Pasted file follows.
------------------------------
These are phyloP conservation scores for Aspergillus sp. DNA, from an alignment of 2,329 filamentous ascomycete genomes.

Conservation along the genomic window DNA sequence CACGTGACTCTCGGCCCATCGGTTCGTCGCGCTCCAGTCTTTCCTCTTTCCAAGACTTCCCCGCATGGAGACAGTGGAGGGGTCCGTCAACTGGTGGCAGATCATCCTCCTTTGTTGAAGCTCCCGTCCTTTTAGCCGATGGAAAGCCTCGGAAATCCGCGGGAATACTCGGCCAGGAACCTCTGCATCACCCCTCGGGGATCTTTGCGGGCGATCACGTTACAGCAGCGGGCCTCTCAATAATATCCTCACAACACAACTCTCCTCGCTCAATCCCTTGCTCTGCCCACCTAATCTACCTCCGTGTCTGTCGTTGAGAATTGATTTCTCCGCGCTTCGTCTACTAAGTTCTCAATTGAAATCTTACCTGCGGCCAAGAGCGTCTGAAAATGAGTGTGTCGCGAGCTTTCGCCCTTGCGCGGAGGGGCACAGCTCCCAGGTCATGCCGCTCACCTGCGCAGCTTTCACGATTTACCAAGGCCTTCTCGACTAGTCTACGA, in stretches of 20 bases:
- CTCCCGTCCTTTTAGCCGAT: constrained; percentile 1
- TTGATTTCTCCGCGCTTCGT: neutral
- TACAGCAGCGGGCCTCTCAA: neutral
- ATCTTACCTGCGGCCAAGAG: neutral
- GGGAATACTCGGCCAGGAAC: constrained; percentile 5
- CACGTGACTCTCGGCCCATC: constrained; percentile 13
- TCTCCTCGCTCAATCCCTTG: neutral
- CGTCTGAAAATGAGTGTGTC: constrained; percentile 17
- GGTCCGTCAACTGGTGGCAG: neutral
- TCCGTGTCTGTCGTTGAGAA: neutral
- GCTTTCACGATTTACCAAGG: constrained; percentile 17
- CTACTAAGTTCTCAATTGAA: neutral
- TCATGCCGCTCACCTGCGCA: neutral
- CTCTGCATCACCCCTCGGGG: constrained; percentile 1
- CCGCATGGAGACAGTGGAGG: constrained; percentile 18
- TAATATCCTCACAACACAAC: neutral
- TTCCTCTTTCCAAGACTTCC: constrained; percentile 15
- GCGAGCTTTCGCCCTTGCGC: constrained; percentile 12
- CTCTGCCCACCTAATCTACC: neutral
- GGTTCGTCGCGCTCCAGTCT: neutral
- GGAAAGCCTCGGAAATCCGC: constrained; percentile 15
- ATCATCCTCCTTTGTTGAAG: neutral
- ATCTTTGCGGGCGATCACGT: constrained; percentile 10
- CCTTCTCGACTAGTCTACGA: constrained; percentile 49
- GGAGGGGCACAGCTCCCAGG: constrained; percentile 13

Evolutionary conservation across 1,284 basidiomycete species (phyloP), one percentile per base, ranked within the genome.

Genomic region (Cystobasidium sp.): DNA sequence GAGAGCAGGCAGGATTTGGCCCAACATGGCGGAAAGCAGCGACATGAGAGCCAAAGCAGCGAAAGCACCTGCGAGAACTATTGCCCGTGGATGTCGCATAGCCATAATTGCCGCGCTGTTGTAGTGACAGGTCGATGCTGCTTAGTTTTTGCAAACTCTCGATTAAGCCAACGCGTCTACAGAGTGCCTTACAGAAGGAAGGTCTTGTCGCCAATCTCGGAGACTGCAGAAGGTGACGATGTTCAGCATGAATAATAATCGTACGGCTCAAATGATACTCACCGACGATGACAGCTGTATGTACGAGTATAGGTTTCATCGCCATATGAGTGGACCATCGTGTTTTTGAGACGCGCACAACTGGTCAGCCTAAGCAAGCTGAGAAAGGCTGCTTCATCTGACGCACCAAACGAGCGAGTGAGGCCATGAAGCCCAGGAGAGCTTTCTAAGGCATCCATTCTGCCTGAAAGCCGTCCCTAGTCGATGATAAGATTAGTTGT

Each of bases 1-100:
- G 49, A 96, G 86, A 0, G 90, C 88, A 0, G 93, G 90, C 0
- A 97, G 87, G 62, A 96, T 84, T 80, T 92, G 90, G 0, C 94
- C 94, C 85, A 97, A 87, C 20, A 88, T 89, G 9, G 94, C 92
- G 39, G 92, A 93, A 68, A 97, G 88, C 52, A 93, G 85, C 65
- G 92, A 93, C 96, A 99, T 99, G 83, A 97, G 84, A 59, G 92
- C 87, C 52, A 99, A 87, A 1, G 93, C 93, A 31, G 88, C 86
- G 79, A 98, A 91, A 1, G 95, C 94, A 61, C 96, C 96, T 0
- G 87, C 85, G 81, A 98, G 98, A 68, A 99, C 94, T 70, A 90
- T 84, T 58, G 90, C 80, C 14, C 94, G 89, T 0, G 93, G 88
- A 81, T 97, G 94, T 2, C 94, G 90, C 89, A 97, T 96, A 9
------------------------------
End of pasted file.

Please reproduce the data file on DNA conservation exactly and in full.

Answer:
These are phyloP conservation scores for Aspergillus sp. DNA, from an alignment of 2,329 filamentous ascomycete genomes.

Conservation along the genomic window DNA sequence CACGTGACTCTCGGCCCATCGGTTCGTCGCGCTCCAGTCTTTCCTCTTTCCAAGACTTCCCCGCATGGAGACAGTGGAGGGGTCCGTCAACTGGTGGCAGATCATCCTCCTTTGTTGAAGCTCCCGTCCTTTTAGCCGATGGAAAGCCTCGGAAATCCGCGGGAATACTCGGCCAGGAACCTCTGCATCACCCCTCGGGGATCTTTGCGGGCGATCACGTTACAGCAGCGGGCCTCTCAATAATATCCTCACAACACAACTCTCCTCGCTCAATCCCTTGCTCTGCCCACCTAATCTACCTCCGTGTCTGTCGTTGAGAATTGATTTCTCCGCGCTTCGTCTACTAAGTTCTCAATTGAAATCTTACCTGCGGCCAAGAGCGTCTGAAAATGAGTGTGTCGCGAGCTTTCGCCCTTGCGCGGAGGGGCACAGCTCCCAGGTCATGCCGCTCACCTGCGCAGCTTTCACGATTTACCAAGGCCTTCTCGACTAGTCTACGA, in stretches of 20 bases:
- CTCCCGTCCTTTTAGCCGAT: constrained; percentile 1
- TTGATTTCTCCGCGCTTCGT: neutral
- TACAGCAGCGGGCCTCTCAA: neutral
- ATCTTACCTGCGGCCAAGAG: neutral
- GGGAATACTCGGCCAGGAAC: constrained; percentile 5
- CACGTGACTCTCGGCCCATC: constrained; percentile 13
- TCTCCTCGCTCAATCCCTTG: neutral
- CGTCTGAAAATGAGTGTGTC: constrained; percentile 17
- GGTCCGTCAACTGGTGGCAG: neutral
- TCCGTGTCTGTCGTTGAGAA: neutral
- GCTTTCACGATTTACCAAGG: constrained; percentile 17
- CTACTAAGTTCTCAATTGAA: neutral
- TCATGCCGCTCACCTGCGCA: neutral
- CTCTGCATCACCCCTCGGGG: constrained; percentile 1
- CCGCATGGAGACAGTGGAGG: constrained; percentile 18
- TAATATCCTCACAACACAAC: neutral
- TTCCTCTTTCCAAGACTTCC: constrained; percentile 15
- GCGAGCTTTCGCCCTTGCGC: constrained; percentile 12
- CTCTGCCCACCTAATCTACC: neutral
- GGTTCGTCGCGCTCCAGTCT: neutral
- GGAAAGCCTCGGAAATCCGC: constrained; percentile 15
- ATCATCCTCCTTTGTTGAAG: neutral
- ATCTTTGCGGGCGATCACGT: constrained; percentile 10
- CCTTCTCGACTAGTCTACGA: constrained; percentile 49
- GGAGGGGCACAGCTCCCAGG: constrained; percentile 13

Evolutionary conservation across 1,284 basidiomycete species (phyloP), one percentile per base, ranked within the genome.

Genomic region (Cystobasidium sp.): DNA sequence GAGAGCAGGCAGGATTTGGCCCAACATGGCGGAAAGCAGCGACATGAGAGCCAAAGCAGCGAAAGCACCTGCGAGAACTATTGCCCGTGGATGTCGCATAGCCATAATTGCCGCGCTGTTGTAGTGACAGGTCGATGCTGCTTAGTTTTTGCAAACTCTCGATTAAGCCAACGCGTCTACAGAGTGCCTTACAGAAGGAAGGTCTTGTCGCCAATCTCGGAGACTGCAGAAGGTGACGATGTTCAGCATGAATAATAATCGTACGGCTCAAATGATACTCACCGACGATGACAGCTGTATGTACGAGTATAGGTTTCATCGCCATATGAGTGGACCATCGTGTTTTTGAGACGCGCACAACTGGTCAGCCTAAGCAAGCTGAGAAAGGCTGCTTCATCTGACGCACCAAACGAGCGAGTGAGGCCATGAAGCCCAGGAGAGCTTTCTAAGGCATCCATTCTGCCTGAAAGCCGTCCCTAGTCGATGATAAGATTAGTTGT

Each of bases 1-100:
- G 49, A 96, G 86, A 0, G 90, C 88, A 0, G 93, G 90, C 0
- A 97, G 87, G 62, A 96, T 84, T 80, T 92, G 90, G 0, C 94
- C 94, C 85, A 97, A 87, C 20, A 88, T 89, G 9, G 94, C 92
- G 39, G 92, A 93, A 68, A 97, G 88, C 52, A 93, G 85, C 65
- G 92, A 93, C 96, A 99, T 99, G 83, A 97, G 84, A 59, G 92
- C 87, C 52, A 99, A 87, A 1, G 93, C 93, A 31, G 88, C 86
- G 79, A 98, A 91, A 1, G 95, C 94, A 61, C 96, C 96, T 0
- G 87, C 85, G 81, A 98, G 98, A 68, A 99, C 94, T 70, A 90
- T 84, T 58, G 90, C 80, C 14, C 94, G 89, T 0, G 93, G 88
- A 81, T 97, G 94, T 2, C 94, G 90, C 89, A 97, T 96, A 9